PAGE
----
18.05.2009 - 18.05.2009
In a previous warbling, I noted just how much I was looking forward to Nairobi, and my expectations of the city. I am happy to report that Nairobi has exceeded that. After 2.5weeks of pretty much been stuck between the confines of a heavily fortified hostel toilet and a hospital, I finally felt able to risk a trip into the city. Sick or not, i had chores to attend to and medicine's to collect. The day went pretty smoothly, though I was utterly shattered by the end, the product of barely having done any exercise for some time. But I was never quite caught out on comfort break requirements, achieved pretty much everything i needed to and finally got to see some of the city. By day, at least, Nairobi is fine. To me it felt more European than African, at least in the central core, (though I couldn't explain why) and was pleasant enough.
But it was when I risked a trip to the Ethiopian embassy – more out of future curiosity and a desire to actually get some exercise for the first time in ages than any pressing need – that i started to think that perhaps the Nairobi that I have long heard of was not in fact a myth. Maybe 500m before the embassy i was walking along a suburban road, when a man comes staggering towards me. I assume he is drunk. But when he is maybe 20metres away, he just collapses in a heap on the floor with foam coming from the mouth. My first thought was a horribly cynical and paranoid one: perhaps this is just a ruse for an unsuspecting pick-pocket to go for me whilst I try and help. But I quickly get past that. The foaming is just too realistic.
I stand for maybe a second, whilst looking around and seeing that the other 15 or so pedestrians – and 3 security guards at gates, who are all closer to the man than I - within sight are all ignoring the event. I don't have a Kenyan phone to hand so I start to approach to see if I can help. Barely 2 steps later, a smartly dressed woman in her 50's grabs my arm and says strictly “No. stay well clear.” And drags me across the road. As we start to cross to the other side of the road, two men calmly walk up to the prone body, frisk him, take his wallet and shoes and walk off. Still nobody is batting an eyelid, except that one of the security guards looks strongly at me until he catches my eye, and makes a swift gesture indicating that I should just keep going and ignore the man. I can't quite believe what is going on, but with people making it obvious they don't think I should even try and help, I don't really see what I can achieve so simply carry on my way, slightly perturbed.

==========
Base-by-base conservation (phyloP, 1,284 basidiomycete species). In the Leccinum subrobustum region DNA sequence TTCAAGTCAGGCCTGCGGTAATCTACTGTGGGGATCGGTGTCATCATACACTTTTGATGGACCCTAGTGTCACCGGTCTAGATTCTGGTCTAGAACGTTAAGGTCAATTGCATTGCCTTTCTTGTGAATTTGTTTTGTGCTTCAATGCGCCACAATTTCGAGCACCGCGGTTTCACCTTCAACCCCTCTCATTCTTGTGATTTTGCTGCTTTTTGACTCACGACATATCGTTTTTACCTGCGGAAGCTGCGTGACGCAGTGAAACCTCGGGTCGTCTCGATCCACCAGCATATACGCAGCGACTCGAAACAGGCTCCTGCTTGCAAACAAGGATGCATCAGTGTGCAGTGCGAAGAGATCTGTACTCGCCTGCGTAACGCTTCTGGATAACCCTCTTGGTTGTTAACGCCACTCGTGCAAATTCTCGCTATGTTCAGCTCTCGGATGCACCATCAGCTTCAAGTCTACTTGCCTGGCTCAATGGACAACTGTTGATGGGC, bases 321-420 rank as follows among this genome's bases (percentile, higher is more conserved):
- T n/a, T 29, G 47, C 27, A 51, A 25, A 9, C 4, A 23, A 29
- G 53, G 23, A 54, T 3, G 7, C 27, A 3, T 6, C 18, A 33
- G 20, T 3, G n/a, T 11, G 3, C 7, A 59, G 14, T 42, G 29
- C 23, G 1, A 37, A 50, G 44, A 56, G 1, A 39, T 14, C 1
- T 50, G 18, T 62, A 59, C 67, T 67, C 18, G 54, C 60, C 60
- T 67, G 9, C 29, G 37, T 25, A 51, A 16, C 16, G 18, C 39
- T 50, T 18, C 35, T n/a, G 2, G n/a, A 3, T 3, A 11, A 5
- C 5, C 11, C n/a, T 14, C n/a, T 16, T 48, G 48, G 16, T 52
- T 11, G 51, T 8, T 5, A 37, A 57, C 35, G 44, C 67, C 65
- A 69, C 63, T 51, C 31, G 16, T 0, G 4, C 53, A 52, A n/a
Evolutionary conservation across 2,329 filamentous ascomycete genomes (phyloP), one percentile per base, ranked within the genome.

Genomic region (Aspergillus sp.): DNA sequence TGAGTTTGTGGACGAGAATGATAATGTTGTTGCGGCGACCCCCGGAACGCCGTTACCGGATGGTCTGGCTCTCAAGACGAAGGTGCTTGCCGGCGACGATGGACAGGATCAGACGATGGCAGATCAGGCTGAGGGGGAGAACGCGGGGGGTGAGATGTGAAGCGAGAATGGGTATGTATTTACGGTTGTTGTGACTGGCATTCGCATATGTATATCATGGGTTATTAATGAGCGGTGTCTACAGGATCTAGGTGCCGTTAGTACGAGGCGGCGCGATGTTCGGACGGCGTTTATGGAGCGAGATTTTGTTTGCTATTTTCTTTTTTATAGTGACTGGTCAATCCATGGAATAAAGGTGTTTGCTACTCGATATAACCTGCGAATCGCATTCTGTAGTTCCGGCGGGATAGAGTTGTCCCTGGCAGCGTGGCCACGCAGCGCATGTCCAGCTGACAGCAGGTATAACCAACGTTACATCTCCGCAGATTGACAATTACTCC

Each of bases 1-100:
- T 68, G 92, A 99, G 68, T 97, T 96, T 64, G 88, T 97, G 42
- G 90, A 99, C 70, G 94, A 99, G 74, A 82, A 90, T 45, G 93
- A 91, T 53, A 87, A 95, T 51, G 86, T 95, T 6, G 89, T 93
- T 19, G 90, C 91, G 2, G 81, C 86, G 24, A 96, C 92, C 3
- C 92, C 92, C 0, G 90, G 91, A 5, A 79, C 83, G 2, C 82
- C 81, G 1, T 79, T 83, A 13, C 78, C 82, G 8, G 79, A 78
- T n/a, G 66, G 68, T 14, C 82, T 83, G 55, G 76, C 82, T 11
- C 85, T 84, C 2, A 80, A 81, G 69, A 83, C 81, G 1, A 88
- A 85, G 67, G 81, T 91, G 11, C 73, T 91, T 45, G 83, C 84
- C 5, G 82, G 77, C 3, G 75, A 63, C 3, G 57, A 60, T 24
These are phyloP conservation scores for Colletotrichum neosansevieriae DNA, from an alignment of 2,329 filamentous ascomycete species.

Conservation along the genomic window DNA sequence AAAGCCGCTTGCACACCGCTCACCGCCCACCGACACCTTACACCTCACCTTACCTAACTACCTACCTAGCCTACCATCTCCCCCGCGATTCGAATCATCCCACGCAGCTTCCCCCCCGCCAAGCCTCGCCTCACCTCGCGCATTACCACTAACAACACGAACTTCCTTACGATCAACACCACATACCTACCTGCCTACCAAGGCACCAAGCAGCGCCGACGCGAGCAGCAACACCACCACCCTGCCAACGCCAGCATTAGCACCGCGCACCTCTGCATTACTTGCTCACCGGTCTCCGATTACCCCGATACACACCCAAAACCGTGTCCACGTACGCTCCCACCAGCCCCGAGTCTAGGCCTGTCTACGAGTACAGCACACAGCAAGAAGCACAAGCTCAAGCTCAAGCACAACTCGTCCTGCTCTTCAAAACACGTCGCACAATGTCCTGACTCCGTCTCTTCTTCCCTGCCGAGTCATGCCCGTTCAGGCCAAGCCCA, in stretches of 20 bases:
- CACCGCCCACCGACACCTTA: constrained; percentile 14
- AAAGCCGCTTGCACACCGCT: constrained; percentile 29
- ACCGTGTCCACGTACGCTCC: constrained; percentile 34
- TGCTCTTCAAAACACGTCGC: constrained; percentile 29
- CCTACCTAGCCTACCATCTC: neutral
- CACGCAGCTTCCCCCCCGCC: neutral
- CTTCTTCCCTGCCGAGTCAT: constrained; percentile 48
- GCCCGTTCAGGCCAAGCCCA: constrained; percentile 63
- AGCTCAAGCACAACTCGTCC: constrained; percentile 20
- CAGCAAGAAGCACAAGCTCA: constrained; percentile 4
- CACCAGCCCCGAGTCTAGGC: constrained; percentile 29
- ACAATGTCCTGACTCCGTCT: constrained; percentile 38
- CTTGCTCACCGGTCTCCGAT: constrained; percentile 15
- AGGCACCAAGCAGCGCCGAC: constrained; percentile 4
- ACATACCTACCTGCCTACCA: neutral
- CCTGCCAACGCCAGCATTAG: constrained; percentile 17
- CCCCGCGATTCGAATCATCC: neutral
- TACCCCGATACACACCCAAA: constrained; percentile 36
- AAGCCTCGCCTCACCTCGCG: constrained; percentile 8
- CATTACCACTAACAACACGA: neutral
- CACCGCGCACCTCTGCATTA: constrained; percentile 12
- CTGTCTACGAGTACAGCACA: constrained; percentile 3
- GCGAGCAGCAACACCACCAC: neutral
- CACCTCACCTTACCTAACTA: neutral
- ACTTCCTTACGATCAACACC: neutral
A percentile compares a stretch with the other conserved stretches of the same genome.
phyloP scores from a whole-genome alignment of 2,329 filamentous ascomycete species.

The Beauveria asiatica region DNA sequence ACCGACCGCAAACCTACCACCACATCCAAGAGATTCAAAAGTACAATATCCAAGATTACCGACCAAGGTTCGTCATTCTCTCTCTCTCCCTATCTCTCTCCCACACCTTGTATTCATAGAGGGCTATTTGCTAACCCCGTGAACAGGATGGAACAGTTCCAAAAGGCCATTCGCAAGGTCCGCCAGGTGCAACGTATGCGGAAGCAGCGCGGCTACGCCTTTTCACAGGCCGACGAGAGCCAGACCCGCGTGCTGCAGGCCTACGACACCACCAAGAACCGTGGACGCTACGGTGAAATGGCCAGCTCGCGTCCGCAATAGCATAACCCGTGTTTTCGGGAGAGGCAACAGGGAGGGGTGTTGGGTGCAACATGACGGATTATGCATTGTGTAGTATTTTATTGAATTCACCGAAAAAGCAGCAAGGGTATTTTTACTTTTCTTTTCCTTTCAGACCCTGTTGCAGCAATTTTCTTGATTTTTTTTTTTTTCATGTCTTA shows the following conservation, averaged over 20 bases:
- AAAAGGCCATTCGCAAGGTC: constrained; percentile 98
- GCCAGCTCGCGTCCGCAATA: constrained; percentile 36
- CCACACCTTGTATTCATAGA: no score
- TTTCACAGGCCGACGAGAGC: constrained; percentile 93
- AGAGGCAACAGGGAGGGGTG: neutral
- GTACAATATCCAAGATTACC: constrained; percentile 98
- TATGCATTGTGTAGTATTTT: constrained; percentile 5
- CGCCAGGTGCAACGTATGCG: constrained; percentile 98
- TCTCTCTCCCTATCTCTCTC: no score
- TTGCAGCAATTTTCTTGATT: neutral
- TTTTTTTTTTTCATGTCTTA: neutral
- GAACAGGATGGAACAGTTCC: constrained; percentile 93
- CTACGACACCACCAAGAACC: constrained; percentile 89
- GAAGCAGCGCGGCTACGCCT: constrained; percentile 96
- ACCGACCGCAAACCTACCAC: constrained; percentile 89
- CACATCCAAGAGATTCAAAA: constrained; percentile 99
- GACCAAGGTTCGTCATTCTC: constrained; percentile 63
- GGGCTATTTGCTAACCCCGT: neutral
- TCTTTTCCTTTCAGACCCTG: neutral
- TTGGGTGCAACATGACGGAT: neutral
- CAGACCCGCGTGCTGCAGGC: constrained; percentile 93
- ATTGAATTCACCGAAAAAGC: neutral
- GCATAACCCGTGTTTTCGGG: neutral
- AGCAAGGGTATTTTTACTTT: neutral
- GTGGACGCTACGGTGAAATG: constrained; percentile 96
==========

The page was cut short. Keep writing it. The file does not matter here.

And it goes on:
When I return from the embassy maybe a half hour later, the scene is the same as before – nobody stopping or paying any attention – but for one obvious change: the man now has a blanket over his body and as I approach, is lifted into the back of a van which suddenly appears. Death is not unusual in Africa and people deal with it more frequently than many Westerners, but even so, I couldn't believe the lack of anything resembling curiosity (if you collapse on a pavement in Western Europe, China or much of the rest of the world, you would at least have a crowd of people looking over you in curiosity, even if none are actively trying to help) or even vague attempt to help. I don't know if I am frustrate or saddened more. But the really horrible thing was that I was in no way surprised. Welcome to Africa.